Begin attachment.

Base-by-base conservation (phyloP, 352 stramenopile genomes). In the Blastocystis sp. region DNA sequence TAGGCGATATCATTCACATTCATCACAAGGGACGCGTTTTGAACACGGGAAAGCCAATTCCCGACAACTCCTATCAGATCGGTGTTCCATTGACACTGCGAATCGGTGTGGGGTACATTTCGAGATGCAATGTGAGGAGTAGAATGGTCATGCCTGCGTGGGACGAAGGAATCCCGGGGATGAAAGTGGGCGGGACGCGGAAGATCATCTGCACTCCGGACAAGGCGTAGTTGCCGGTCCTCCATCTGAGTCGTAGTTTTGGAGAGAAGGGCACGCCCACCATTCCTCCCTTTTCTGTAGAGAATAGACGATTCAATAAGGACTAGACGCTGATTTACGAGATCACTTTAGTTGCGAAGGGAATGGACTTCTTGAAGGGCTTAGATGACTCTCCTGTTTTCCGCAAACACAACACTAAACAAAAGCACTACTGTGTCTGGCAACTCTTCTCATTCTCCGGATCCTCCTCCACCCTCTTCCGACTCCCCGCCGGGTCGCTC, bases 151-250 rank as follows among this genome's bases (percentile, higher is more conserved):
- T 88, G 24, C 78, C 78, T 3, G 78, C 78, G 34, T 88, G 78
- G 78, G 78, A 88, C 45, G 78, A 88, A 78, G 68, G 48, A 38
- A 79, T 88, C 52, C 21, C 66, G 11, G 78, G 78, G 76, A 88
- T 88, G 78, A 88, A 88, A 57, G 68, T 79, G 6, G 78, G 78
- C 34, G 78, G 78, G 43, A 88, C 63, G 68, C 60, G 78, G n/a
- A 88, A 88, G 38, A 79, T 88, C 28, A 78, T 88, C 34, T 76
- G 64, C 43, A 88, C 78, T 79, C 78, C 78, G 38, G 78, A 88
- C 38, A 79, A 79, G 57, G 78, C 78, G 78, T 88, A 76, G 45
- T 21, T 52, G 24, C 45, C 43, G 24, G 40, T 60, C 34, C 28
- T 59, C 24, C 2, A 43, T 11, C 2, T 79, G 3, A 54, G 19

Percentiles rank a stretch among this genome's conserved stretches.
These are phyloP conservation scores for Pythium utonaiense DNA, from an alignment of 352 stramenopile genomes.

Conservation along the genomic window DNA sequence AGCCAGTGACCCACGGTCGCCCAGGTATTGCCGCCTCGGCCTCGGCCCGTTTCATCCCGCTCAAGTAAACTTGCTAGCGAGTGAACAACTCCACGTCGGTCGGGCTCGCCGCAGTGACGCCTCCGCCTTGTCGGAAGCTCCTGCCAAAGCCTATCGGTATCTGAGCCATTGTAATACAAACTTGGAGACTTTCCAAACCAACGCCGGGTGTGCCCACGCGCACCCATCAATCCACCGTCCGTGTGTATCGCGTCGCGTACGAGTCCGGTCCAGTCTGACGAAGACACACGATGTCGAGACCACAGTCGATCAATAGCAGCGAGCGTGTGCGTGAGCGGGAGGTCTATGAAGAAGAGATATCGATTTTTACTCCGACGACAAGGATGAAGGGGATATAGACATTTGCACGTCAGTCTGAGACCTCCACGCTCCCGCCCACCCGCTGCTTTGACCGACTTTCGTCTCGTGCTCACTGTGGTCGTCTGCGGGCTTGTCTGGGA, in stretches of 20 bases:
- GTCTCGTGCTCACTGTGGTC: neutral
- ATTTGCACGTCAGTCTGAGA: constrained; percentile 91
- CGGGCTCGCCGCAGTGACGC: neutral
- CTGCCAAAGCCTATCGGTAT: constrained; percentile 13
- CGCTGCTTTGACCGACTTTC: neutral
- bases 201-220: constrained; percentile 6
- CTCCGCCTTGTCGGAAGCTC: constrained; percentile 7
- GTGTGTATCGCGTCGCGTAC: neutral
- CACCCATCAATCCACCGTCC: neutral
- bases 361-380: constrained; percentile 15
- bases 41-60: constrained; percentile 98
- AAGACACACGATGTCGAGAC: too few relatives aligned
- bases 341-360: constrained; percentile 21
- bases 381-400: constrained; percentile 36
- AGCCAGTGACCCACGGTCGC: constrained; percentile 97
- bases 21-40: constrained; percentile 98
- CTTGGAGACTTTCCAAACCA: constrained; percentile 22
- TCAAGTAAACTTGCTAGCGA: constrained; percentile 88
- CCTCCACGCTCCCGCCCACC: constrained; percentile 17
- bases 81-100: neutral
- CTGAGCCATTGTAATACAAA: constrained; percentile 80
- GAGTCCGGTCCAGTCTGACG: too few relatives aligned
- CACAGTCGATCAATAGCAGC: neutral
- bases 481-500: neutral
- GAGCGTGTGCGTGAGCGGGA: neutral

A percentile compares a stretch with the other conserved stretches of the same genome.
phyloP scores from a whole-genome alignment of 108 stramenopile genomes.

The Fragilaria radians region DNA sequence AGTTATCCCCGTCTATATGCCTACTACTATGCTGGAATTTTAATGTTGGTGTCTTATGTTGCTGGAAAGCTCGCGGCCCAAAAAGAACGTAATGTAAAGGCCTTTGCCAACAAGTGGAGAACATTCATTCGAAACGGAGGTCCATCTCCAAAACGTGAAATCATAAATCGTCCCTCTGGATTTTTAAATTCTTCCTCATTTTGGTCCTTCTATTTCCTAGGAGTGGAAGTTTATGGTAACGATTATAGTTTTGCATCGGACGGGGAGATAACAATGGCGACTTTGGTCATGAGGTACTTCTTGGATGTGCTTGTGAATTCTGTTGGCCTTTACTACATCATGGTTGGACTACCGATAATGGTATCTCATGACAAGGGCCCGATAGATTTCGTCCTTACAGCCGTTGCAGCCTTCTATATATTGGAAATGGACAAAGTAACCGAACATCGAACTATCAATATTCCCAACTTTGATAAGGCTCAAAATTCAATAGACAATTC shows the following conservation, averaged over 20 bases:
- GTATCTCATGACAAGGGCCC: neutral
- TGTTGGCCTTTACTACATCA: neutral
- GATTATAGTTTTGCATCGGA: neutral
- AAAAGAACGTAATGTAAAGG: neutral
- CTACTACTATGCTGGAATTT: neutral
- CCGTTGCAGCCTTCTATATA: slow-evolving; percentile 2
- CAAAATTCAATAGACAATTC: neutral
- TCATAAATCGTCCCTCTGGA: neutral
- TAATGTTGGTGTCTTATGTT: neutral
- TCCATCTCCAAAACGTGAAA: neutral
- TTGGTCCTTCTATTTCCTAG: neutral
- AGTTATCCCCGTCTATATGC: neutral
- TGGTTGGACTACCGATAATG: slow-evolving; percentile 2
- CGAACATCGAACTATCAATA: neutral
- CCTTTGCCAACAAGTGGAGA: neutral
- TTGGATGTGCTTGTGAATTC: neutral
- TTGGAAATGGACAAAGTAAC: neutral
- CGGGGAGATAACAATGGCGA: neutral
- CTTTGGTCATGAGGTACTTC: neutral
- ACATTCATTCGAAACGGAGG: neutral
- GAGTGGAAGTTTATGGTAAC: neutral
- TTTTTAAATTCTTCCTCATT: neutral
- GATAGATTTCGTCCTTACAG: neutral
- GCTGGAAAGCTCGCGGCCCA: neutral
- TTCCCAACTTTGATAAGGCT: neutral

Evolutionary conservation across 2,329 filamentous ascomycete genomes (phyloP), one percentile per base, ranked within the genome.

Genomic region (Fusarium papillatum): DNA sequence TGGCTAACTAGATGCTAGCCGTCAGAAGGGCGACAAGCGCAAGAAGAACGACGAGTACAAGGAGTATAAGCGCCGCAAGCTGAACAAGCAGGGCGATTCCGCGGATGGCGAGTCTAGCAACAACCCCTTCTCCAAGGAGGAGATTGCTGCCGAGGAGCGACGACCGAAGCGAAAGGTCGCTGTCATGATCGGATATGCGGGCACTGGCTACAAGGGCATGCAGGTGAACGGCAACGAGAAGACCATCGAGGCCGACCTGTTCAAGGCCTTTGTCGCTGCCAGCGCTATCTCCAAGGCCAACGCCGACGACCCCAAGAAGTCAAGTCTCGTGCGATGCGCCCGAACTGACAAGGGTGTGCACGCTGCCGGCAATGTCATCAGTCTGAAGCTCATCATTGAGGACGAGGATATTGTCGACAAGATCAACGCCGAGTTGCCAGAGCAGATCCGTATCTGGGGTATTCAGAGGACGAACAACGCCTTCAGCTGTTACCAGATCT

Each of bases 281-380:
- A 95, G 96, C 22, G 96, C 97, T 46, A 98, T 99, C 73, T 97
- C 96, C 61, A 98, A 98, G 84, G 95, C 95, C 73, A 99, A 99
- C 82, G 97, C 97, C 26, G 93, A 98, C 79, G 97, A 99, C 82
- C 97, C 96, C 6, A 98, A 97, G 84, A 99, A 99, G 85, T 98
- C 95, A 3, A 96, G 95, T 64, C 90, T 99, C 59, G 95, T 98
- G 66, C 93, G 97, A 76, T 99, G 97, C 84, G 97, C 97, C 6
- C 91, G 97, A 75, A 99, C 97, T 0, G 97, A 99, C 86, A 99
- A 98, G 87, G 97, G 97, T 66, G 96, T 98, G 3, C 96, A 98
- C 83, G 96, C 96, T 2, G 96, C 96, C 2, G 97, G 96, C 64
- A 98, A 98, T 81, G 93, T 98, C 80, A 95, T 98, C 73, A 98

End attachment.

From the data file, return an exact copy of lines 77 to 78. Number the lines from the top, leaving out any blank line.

- C 91, G 97, A 75, A 99, C 97, T 0, G 97, A 99, C 86, A 99
- A 98, G 87, G 97, G 97, T 66, G 96, T 98, G 3, C 96, A 98